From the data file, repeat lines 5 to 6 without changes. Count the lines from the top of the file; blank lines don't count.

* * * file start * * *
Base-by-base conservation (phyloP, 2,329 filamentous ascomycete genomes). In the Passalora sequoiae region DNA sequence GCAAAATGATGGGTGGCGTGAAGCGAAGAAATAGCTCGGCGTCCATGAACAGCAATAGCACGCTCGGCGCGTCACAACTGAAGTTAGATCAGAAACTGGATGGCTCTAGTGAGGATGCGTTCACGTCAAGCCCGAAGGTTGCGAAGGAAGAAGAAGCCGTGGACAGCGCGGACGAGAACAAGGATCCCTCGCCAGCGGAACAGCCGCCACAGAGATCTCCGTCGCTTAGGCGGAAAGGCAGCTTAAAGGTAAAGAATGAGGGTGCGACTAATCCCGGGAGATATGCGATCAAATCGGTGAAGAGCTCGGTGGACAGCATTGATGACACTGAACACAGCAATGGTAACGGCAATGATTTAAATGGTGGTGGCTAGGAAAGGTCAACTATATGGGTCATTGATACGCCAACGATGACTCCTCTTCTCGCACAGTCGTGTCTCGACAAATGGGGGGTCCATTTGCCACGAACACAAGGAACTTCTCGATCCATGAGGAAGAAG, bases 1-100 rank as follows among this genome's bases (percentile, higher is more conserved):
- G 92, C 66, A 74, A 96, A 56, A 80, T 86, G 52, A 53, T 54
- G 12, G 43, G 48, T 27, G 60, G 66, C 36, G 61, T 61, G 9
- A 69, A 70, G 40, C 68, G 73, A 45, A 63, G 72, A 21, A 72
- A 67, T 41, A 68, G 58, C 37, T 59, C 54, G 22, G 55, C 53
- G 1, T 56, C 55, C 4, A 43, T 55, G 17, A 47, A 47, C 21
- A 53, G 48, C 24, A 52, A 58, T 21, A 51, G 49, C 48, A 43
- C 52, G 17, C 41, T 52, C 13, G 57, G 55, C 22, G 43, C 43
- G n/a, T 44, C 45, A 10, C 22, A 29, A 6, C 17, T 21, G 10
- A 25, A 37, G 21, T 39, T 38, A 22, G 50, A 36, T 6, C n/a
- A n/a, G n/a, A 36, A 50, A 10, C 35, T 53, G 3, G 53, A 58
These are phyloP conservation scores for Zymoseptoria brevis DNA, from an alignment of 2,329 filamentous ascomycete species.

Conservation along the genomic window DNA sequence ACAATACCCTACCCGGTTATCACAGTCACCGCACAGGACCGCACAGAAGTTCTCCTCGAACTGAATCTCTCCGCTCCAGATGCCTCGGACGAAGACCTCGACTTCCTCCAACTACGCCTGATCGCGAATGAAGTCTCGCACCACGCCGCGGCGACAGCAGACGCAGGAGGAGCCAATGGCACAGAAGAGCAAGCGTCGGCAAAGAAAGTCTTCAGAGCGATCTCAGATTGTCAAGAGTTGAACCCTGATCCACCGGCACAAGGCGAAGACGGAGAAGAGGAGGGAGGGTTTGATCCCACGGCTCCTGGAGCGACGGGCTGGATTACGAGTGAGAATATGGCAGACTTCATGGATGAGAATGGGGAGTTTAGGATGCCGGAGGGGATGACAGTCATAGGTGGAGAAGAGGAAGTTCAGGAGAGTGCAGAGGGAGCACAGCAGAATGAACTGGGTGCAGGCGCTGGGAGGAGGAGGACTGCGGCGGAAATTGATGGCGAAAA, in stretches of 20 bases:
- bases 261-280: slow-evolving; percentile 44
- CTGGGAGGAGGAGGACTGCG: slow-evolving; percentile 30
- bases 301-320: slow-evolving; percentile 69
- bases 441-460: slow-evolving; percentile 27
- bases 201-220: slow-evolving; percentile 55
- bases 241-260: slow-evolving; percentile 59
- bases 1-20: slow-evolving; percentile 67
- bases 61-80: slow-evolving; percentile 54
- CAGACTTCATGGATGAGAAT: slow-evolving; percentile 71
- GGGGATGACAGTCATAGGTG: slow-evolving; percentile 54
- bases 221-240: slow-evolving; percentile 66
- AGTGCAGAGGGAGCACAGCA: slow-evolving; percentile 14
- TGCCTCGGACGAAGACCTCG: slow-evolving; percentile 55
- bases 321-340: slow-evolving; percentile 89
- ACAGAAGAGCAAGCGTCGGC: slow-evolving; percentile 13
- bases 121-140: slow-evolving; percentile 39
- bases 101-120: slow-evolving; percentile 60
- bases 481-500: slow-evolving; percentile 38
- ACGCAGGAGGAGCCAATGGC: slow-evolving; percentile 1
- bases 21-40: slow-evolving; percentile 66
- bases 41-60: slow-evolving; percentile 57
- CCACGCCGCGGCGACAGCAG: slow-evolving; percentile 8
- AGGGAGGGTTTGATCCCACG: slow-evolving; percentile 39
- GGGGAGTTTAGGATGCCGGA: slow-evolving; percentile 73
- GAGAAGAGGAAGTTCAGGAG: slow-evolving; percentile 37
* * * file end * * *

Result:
- A 67, T 41, A 68, G 58, C 37, T 59, C 54, G 22, G 55, C 53
- G 1, T 56, C 55, C 4, A 43, T 55, G 17, A 47, A 47, C 21